Trump Administration Lifts Aluminum and Steel Tariffs From Canada And Mexico
After finally reaching a consensus, the United States has now agreed to lift all tariffs on aluminum and steel imports from Mexico and Canada. The agreement is a step forward in finally cementing the United States-Mexico-Canada Agreement (USMCA) to officially replace the North American Free Trade Agreement (NAFTA) established more than two decades ago.
According to a statement released by both the United States and Canada, the tariffs will officially be lifted this week. Following the Trump administration's decision to impose tariffs on metals coming from Mexico and Canada last year, trade amongst the three nations quickly deteriorated.
The US imposed a 25 percent tariff on steel imports and a 10 percent increase for aluminum. Canada and Mexico immediately retaliated and imposed their own tariffs on US imports.
Trump originally announced that he would be imposing tariffs on all of the countries currently importing and exporting steel and aluminum from the US. He originally excluded Canada and Mexico from his list, but later backtracked on his decision due to delayed negotiations and included both countries.
During a recent event, Trump mentioned that he was very pleased with the agreement his administration has made with Canada and Mexico.
The president also called on Congress to formalize the USMCA to make the "economy even more successful." Meanwhile, Mexico's foreign affairs undersecretary for North America, Jesus Seade, mentioned that the agreement has been met with "great enthusiasm" in his country.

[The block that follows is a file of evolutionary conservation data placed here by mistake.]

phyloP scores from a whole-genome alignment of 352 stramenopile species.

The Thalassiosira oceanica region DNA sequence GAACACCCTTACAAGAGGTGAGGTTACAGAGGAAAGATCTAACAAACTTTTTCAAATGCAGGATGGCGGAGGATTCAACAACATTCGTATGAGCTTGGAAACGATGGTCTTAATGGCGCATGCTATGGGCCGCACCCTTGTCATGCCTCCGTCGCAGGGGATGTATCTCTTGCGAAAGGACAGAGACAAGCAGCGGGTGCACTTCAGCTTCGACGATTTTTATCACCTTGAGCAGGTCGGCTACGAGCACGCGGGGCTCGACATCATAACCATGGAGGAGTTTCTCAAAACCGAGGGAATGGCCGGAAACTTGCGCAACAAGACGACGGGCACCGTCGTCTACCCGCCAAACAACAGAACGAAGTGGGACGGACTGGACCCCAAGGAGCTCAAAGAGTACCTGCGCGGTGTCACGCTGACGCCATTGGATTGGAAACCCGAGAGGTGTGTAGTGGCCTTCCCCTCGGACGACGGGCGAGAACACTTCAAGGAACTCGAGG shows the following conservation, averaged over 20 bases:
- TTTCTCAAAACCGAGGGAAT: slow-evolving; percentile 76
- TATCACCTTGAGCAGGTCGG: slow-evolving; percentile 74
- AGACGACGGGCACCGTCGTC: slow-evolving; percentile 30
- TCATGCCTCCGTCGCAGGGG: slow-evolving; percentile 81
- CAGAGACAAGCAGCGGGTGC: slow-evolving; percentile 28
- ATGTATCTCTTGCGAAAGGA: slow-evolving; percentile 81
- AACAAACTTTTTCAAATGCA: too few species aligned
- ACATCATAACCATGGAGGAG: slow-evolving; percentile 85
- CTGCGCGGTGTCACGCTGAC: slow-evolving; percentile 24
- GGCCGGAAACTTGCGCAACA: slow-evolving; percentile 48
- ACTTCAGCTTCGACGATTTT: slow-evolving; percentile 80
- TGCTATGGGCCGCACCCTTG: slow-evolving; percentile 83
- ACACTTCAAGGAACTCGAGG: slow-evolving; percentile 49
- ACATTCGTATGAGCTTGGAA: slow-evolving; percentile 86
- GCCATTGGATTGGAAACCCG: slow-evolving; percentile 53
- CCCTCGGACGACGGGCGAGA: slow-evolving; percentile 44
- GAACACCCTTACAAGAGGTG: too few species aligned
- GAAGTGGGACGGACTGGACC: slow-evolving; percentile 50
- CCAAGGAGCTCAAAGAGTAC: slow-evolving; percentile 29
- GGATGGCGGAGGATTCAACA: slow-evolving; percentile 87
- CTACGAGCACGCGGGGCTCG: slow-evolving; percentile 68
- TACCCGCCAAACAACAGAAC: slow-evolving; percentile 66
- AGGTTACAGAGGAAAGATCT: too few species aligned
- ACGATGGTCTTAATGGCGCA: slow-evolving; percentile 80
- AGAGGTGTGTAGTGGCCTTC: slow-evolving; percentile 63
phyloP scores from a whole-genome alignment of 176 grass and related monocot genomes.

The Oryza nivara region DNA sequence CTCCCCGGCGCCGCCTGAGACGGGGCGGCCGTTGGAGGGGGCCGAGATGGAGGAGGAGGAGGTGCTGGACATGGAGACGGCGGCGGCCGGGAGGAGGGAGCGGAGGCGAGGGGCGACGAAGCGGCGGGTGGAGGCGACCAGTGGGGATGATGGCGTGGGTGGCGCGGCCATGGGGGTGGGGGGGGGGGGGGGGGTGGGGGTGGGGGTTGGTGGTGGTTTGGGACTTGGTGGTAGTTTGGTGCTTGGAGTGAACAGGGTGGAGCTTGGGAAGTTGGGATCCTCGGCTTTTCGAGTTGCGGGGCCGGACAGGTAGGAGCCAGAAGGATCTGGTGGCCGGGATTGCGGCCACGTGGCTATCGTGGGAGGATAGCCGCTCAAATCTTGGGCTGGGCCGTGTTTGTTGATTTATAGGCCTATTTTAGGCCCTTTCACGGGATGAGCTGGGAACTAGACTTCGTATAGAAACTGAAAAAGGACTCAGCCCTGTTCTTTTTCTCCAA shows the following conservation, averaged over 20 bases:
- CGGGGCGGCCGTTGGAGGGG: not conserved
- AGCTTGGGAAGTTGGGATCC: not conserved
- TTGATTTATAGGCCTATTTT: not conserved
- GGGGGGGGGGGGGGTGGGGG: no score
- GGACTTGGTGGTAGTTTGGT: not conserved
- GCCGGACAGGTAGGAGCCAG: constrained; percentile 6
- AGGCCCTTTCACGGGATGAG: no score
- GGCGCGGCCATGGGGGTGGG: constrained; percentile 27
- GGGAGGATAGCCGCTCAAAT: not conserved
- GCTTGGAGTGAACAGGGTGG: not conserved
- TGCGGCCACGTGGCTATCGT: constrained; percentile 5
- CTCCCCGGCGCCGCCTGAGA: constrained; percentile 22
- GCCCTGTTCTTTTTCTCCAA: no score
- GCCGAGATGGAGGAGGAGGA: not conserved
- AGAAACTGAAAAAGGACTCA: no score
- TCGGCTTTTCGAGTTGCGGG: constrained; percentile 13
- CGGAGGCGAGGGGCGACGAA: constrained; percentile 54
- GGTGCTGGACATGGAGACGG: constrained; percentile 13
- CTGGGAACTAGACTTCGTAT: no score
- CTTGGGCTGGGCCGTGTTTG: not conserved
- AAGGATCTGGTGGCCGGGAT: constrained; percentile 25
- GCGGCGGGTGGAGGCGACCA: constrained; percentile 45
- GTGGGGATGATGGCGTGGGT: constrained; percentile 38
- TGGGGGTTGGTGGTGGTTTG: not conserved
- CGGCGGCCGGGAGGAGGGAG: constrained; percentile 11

Canadian Prime Minister Justin Trudeau recently mentioned that the negotiation process was quite a long one as they had to hold a "lot of conversations" with Trump over the past few weeks. Trudeau apparently had to convince the leaders of the two nations that the tariffs were doing more harm than good to both the consumers and the respective countries' economies.
As part of the agreement, all of the countries involved agreed that they would have to establish a monitoring system to check on all aluminum and steel imports. This would be to prevent the selling of the steel products acquired from a separate country. The agreement also allows for tariffs to be imposed depending on market conditions and prices.
Canada is currently the US' biggest buyer of steel, accounting for around 50 percent of all US steel imports. Meanwhile, the US is the biggest buyer of aluminum from Canada, accounting for 84 percent of its aluminum exports. The Coalition of American Metal Manufacturers and Users (CAMMU), a group that was formed to fight against Trump's metal tariffs, praised the decision. The group mentioned that the tariffs only served to damage the sector by inflating prices.